Thursday, March 29, 2012
Oberheim OB-X "Evolution of a classic" 2-page black and white advertisement from page 42 and 43 in the March 1980 issue of Contemporary Keyboard Magazine.
Another awesome Oberheim ad. And, if you can believe it, I think this is Oberheim's FIRST two-page advertisement in CK - ever. But at least this got centerfold action.
Looking back at Oberheim ads, "Evolution" has been one of their big themes. Today, that word can unsuspectingly take on an uncomfortable tone and can be controversial just to include in ads - or elsewhere for that matter. We tried to use "Evolution" as the title for one of our recent annual reports and the discussion was long and heavy on whether that could work against the organization. In the end, we decided it was better to be safe than sorry, and stayed away from the word.
But back in the 70s/80s, "evolution" was still just a relatively innocent word that had a neutral or even positive scientific feeling to it, separate from anything to do with religion. No uncomfortable awkwardness around the marketing table wondering if someone in your audience may have taken their kids out of school because the teacher was going on about that myth of evolution.
Anyways, point being, this isn't the first time Oberheim made "Evolution" a theme in their marketing campaign.
They used the word to good effect back in 1977 in an ad that featured the SEM's evolution, from a tiny little box to what eventually became the dual manual Eight-Voice (even including a picture of it!!!!).
And now they are continuing on with the theme in this two-page ad, this time starting with the Four Voice and Programmer. We don't get a cool diagram or flow chart, but the ad-copy does a good job of promoting Oberheim's continued technical progress into the OB-X and OB-1, and also throw in a mention of their Cassette Interface for storing patches/programs on tape.
Interestingly, Oberheim doesn't stop there with the ad-copy. In fact, they spend even more ad-copy real estate on another aspect that was becoming more important with polyphonic synths - durability for touring.
More technology = more that can go wrong. Great insight into the times.
I'm sure many musicians thought this was the ultimate polyphonic machine to take on the road, so Oberheim really tried to promote it's increased reliability and ease of repair.
This theme is magnified by the main photo too. The largest photo in this ad isn't a front panel shot - something that would look gorgeous in a two-page spread. Nope. The money-shot in this ad is an OB-X with its front panel lifted up, showing the ease with which you can get into the machine. In fact, this photo actually takes up more than 50% of the two pages. Bold move, Oberheim. Bold move. The best part is that you can easily shrink this photo down to that small space on the right half of the page, and the message is still there in a one-page ad format. Nice.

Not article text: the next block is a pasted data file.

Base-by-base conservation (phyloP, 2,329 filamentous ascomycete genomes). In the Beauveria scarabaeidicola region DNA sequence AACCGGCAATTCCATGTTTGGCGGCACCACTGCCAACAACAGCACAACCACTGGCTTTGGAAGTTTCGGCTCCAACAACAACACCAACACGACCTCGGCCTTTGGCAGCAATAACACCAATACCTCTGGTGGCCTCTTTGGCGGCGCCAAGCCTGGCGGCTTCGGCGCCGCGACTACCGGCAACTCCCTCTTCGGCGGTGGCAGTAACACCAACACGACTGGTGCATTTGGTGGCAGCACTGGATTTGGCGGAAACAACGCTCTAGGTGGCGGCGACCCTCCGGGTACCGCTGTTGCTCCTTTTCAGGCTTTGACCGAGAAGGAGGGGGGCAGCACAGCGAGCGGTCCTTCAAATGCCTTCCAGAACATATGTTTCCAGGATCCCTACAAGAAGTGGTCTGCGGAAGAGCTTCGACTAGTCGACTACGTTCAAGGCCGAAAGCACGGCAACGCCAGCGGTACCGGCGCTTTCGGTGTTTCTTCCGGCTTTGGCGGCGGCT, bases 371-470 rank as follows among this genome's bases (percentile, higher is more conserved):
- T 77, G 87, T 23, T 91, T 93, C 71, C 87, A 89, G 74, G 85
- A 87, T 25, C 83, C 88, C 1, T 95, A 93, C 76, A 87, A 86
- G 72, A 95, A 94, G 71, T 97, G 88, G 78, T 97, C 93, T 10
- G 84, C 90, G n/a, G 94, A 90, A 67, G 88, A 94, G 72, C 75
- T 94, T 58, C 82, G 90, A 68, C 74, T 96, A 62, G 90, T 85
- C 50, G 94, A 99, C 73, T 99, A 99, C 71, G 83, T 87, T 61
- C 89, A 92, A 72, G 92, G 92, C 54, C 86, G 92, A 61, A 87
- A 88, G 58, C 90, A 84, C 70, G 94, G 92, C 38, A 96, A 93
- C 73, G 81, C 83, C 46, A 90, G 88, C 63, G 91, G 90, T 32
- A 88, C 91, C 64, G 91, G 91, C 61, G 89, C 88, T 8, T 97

And, near the end of the ad-copy they take a small dig at the Prophet by including the line "Considering the musician who wishes to expand from a basic four or five voices...". Bolding is mine. Nothing like calling the Prophet "basic".
Another insight into Oberheim can be found in the first sentence in the ad. They mention that June 1979 NAMM show right at the beginning. I mentioned the NAMM show, and the CK article that followed, in the OB-X's introductory ad that I posted. And the fact that Oberheim mentions it again in this ad must have meant that this particular show was *really good* to Oberheim. It was obviously a successful show for them and the OB-X launch, and I don't blame them for milking it for all it's worth.
Oh - back to the evolution theme for a second. The month after this ad appeared, another Oberheim ad looking at the evolution of their technology appeared in the April 1980 issue of CK that celebrated Oberheim's ten year anniversary.
That last one was a great summary of Oberheim's accomplishments too.Yum.
Good work Obie!